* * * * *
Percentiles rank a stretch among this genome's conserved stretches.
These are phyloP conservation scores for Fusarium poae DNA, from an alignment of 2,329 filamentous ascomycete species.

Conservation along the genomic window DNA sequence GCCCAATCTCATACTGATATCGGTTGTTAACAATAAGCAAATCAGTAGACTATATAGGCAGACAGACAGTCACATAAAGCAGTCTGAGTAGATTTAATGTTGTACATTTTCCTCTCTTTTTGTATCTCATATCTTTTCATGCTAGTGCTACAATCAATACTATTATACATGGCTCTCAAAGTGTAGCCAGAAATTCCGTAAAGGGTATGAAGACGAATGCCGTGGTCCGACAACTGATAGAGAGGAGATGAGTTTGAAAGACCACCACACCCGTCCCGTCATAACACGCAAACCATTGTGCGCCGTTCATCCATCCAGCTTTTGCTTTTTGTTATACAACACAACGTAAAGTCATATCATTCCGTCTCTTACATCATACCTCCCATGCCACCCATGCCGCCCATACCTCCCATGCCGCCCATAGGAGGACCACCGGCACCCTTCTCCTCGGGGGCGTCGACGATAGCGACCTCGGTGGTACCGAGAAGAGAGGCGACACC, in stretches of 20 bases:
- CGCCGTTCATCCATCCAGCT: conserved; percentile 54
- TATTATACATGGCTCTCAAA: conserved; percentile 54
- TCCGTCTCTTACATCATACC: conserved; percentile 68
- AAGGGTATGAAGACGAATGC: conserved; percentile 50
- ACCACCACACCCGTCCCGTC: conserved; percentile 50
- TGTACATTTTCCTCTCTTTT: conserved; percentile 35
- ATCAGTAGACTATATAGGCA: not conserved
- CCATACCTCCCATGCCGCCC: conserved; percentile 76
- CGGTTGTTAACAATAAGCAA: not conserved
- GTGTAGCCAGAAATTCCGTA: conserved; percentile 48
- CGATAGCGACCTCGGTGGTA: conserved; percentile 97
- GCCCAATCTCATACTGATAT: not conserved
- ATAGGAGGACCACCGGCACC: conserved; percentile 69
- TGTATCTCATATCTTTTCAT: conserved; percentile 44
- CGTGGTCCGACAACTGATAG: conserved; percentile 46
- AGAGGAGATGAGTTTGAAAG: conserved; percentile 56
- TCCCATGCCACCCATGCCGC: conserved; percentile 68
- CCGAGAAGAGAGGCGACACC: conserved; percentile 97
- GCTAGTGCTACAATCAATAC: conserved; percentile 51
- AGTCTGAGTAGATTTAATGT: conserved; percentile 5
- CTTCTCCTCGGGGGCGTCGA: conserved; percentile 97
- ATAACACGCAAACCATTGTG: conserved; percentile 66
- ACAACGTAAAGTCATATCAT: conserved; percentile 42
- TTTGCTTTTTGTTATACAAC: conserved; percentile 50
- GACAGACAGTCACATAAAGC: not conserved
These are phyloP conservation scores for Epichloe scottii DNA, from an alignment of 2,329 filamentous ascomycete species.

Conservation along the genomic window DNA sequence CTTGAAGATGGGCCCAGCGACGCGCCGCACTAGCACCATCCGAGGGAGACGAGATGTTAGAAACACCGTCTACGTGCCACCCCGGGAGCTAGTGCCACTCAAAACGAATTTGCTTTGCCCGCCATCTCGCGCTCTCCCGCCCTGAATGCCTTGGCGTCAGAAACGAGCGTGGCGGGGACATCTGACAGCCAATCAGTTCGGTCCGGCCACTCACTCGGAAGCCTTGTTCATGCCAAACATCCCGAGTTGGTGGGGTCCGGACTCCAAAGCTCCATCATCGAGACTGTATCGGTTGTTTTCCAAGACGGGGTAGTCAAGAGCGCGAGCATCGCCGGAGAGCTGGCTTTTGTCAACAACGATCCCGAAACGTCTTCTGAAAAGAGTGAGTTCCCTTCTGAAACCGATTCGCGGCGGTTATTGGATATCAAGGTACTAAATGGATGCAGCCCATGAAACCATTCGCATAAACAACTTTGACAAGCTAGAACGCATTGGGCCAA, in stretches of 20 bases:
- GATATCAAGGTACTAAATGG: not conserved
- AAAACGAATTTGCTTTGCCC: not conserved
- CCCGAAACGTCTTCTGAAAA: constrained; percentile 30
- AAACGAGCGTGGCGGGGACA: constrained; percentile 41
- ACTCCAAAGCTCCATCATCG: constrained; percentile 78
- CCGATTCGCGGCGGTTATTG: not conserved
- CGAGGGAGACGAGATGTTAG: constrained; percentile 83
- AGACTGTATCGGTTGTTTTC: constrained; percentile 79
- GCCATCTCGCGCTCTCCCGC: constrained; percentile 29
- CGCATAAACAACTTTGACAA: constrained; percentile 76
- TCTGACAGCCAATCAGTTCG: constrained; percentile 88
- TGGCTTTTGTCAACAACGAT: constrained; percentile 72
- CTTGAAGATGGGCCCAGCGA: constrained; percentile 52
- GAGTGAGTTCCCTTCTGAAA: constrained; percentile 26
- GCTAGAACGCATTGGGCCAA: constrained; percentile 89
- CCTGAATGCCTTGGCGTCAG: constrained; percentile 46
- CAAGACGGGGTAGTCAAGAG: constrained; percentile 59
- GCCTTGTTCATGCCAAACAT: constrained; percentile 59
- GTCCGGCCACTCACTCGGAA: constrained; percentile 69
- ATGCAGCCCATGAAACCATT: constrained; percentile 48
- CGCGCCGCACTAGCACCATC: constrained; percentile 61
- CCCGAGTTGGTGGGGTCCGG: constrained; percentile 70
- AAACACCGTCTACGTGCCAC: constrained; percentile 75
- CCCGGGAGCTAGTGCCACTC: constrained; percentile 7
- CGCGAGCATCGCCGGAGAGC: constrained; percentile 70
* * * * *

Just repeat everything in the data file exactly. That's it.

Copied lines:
Percentiles rank a stretch among this genome's conserved stretches.
These are phyloP conservation scores for Fusarium poae DNA, from an alignment of 2,329 filamentous ascomycete species.

Conservation along the genomic window DNA sequence GCCCAATCTCATACTGATATCGGTTGTTAACAATAAGCAAATCAGTAGACTATATAGGCAGACAGACAGTCACATAAAGCAGTCTGAGTAGATTTAATGTTGTACATTTTCCTCTCTTTTTGTATCTCATATCTTTTCATGCTAGTGCTACAATCAATACTATTATACATGGCTCTCAAAGTGTAGCCAGAAATTCCGTAAAGGGTATGAAGACGAATGCCGTGGTCCGACAACTGATAGAGAGGAGATGAGTTTGAAAGACCACCACACCCGTCCCGTCATAACACGCAAACCATTGTGCGCCGTTCATCCATCCAGCTTTTGCTTTTTGTTATACAACACAACGTAAAGTCATATCATTCCGTCTCTTACATCATACCTCCCATGCCACCCATGCCGCCCATACCTCCCATGCCGCCCATAGGAGGACCACCGGCACCCTTCTCCTCGGGGGCGTCGACGATAGCGACCTCGGTGGTACCGAGAAGAGAGGCGACACC, in stretches of 20 bases:
- CGCCGTTCATCCATCCAGCT: conserved; percentile 54
- TATTATACATGGCTCTCAAA: conserved; percentile 54
- TCCGTCTCTTACATCATACC: conserved; percentile 68
- AAGGGTATGAAGACGAATGC: conserved; percentile 50
- ACCACCACACCCGTCCCGTC: conserved; percentile 50
- TGTACATTTTCCTCTCTTTT: conserved; percentile 35
- ATCAGTAGACTATATAGGCA: not conserved
- CCATACCTCCCATGCCGCCC: conserved; percentile 76
- CGGTTGTTAACAATAAGCAA: not conserved
- GTGTAGCCAGAAATTCCGTA: conserved; percentile 48
- CGATAGCGACCTCGGTGGTA: conserved; percentile 97
- GCCCAATCTCATACTGATAT: not conserved
- ATAGGAGGACCACCGGCACC: conserved; percentile 69
- TGTATCTCATATCTTTTCAT: conserved; percentile 44
- CGTGGTCCGACAACTGATAG: conserved; percentile 46
- AGAGGAGATGAGTTTGAAAG: conserved; percentile 56
- TCCCATGCCACCCATGCCGC: conserved; percentile 68
- CCGAGAAGAGAGGCGACACC: conserved; percentile 97
- GCTAGTGCTACAATCAATAC: conserved; percentile 51
- AGTCTGAGTAGATTTAATGT: conserved; percentile 5
- CTTCTCCTCGGGGGCGTCGA: conserved; percentile 97
- ATAACACGCAAACCATTGTG: conserved; percentile 66
- ACAACGTAAAGTCATATCAT: conserved; percentile 42
- TTTGCTTTTTGTTATACAAC: conserved; percentile 50
- GACAGACAGTCACATAAAGC: not conserved
These are phyloP conservation scores for Epichloe scottii DNA, from an alignment of 2,329 filamentous ascomycete species.

Conservation along the genomic window DNA sequence CTTGAAGATGGGCCCAGCGACGCGCCGCACTAGCACCATCCGAGGGAGACGAGATGTTAGAAACACCGTCTACGTGCCACCCCGGGAGCTAGTGCCACTCAAAACGAATTTGCTTTGCCCGCCATCTCGCGCTCTCCCGCCCTGAATGCCTTGGCGTCAGAAACGAGCGTGGCGGGGACATCTGACAGCCAATCAGTTCGGTCCGGCCACTCACTCGGAAGCCTTGTTCATGCCAAACATCCCGAGTTGGTGGGGTCCGGACTCCAAAGCTCCATCATCGAGACTGTATCGGTTGTTTTCCAAGACGGGGTAGTCAAGAGCGCGAGCATCGCCGGAGAGCTGGCTTTTGTCAACAACGATCCCGAAACGTCTTCTGAAAAGAGTGAGTTCCCTTCTGAAACCGATTCGCGGCGGTTATTGGATATCAAGGTACTAAATGGATGCAGCCCATGAAACCATTCGCATAAACAACTTTGACAAGCTAGAACGCATTGGGCCAA, in stretches of 20 bases:
- GATATCAAGGTACTAAATGG: not conserved
- AAAACGAATTTGCTTTGCCC: not conserved
- CCCGAAACGTCTTCTGAAAA: constrained; percentile 30
- AAACGAGCGTGGCGGGGACA: constrained; percentile 41
- ACTCCAAAGCTCCATCATCG: constrained; percentile 78
- CCGATTCGCGGCGGTTATTG: not conserved
- CGAGGGAGACGAGATGTTAG: constrained; percentile 83
- AGACTGTATCGGTTGTTTTC: constrained; percentile 79
- GCCATCTCGCGCTCTCCCGC: constrained; percentile 29
- CGCATAAACAACTTTGACAA: constrained; percentile 76
- TCTGACAGCCAATCAGTTCG: constrained; percentile 88
- TGGCTTTTGTCAACAACGAT: constrained; percentile 72
- CTTGAAGATGGGCCCAGCGA: constrained; percentile 52
- GAGTGAGTTCCCTTCTGAAA: constrained; percentile 26
- GCTAGAACGCATTGGGCCAA: constrained; percentile 89
- CCTGAATGCCTTGGCGTCAG: constrained; percentile 46
- CAAGACGGGGTAGTCAAGAG: constrained; percentile 59
- GCCTTGTTCATGCCAAACAT: constrained; percentile 59
- GTCCGGCCACTCACTCGGAA: constrained; percentile 69
- ATGCAGCCCATGAAACCATT: constrained; percentile 48
- CGCGCCGCACTAGCACCATC: constrained; percentile 61
- CCCGAGTTGGTGGGGTCCGG: constrained; percentile 70
- AAACACCGTCTACGTGCCAC: constrained; percentile 75
- CCCGGGAGCTAGTGCCACTC: constrained; percentile 7
- CGCGAGCATCGCCGGAGAGC: constrained; percentile 70